Not only the Carthago vehicles are special

What makes Carthago vehicles so special?

You certainly know the ingredients for our unique overall vehicle concept: Innovative thinking, an eye for detail, extravagant solutions and a consistent development focus on high practical benefits, the perfect combination of high-tech lightweight materials, intelligent workmanship and pioneering spirit.

Another important ingredient to give our luxury motorhomes that certain something extra is our employees. Each and every one of them contributes to our premium vehicles.

That is why we would like to give you an insight into our employees from time to time and, above all, take a look behind the scenes. Because without them, the Carthago Group would not be what it is today.

Today we would like to present you Michael Gapp.

Michael Gapp has been an employee in the financial accounting department since April 2017. He spends his free time in his second home - the handball hall. In the interview, he tells us how he came to handball, how being a player and a coach differ and what is special for him about working with children.

Volunteering as a second home

Mr. Gapp, how did you get into handball and the role of coach?

In the 5th grade I was in the handball club. I joined the handball department of TG Bad Waldsee through a friendly match - that was about 30 years ago. Since then, I have been an active player and have been the head of the department for nine years. Together with the board, I am responsible for about 100 players, coaches and referees. Five years ago, my son came of age for handball. Since there was no suitable team at that time, I founded the E-youth and started as a coach.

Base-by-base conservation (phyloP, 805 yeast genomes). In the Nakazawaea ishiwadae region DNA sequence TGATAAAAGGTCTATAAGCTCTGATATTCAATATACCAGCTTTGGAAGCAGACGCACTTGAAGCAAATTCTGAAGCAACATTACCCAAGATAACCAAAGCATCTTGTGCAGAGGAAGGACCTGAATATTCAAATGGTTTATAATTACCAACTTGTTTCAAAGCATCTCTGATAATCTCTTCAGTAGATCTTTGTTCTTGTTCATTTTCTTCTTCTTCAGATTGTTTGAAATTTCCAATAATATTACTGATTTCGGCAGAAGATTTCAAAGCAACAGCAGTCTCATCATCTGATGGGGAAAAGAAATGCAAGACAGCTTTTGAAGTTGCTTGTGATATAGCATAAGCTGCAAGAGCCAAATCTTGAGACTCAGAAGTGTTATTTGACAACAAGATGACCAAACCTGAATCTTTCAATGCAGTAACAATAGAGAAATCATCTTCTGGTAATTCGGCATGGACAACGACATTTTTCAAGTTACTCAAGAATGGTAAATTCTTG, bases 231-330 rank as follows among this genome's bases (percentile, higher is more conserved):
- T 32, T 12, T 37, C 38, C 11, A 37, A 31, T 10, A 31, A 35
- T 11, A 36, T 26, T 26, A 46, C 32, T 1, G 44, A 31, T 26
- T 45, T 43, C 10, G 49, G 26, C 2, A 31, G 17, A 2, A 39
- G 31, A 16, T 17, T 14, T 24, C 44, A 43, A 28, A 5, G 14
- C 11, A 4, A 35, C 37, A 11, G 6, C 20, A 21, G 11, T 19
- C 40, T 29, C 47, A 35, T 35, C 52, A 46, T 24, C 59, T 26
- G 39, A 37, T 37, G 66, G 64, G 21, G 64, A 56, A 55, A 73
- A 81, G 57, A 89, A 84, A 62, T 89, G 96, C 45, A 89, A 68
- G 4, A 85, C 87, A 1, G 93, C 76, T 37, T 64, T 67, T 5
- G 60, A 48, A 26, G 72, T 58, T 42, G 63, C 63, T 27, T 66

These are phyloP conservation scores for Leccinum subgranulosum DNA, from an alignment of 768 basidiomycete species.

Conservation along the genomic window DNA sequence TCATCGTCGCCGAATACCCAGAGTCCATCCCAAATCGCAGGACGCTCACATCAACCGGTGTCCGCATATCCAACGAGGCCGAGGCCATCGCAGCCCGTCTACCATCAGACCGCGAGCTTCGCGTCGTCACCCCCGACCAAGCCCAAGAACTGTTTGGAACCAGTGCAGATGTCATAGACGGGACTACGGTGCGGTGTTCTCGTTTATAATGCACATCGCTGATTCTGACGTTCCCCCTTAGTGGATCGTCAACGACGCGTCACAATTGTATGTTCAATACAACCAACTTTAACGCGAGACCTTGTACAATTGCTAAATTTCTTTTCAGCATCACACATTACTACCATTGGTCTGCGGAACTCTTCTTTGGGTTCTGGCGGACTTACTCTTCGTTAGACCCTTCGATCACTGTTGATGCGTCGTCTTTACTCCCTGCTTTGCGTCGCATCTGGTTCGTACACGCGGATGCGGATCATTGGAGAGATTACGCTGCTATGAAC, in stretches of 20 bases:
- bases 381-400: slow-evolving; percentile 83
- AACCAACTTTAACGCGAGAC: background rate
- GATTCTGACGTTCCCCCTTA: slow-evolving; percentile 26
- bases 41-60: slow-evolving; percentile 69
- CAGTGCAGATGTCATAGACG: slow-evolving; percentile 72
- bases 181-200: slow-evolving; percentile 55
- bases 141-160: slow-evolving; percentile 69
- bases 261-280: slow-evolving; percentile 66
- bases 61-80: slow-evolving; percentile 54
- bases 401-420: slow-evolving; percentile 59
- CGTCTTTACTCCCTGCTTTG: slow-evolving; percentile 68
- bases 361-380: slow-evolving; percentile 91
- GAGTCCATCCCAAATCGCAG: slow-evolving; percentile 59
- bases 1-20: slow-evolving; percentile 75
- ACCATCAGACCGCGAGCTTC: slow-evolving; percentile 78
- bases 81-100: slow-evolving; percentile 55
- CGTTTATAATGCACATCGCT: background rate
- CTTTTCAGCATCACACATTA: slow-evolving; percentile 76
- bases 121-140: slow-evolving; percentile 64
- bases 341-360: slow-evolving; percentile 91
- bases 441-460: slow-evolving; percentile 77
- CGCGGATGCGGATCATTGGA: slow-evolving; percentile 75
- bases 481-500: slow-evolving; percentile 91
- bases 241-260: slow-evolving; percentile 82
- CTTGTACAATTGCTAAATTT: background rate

What is the difference between being a player and being a coach? How would you describe yourself as a coach and what is your coaching philosophy?

As a player, you come to training relaxed and eager to see what happens. As a coach, you think a lot about what you want to teach your protégés. The effort in your free time is greater because of preparations, match days and contact with parents. As a goalkeeper, I am under pressure, loud and emotional. As a coach, I am the opposite and stay calm to be a role model and take away the nervousness. It's important to bring the team idea closer, because handball can only function through team performance. I always try to act according to the motto: "The game experience comes before the game result" in order to involve all the kids.

What experience as a coach of children has shaped you the most?

In the Corona pandemic, it is the feedback from parents. Many people realise what the community and the sport mean for the kids and what structure a training session and games bring to everyday life, but also what we volunteers do.

What is special about working with young children?

With children, the focus is not on handball training, but on having fun while moving and integrating into the community. It is important to be able to listen, as the kids have a lot to talk about even after a long day at school. You're a helper in times of need when drinking bottles are hard to open, a loosener of nasty knots in the shoelaces, and now and then also a mediator in disputes.

Thank you very much for these insights, Mr. Gapp!

We are proud to employ people like you and wish you continued joy and success both professionally and in the handball hall.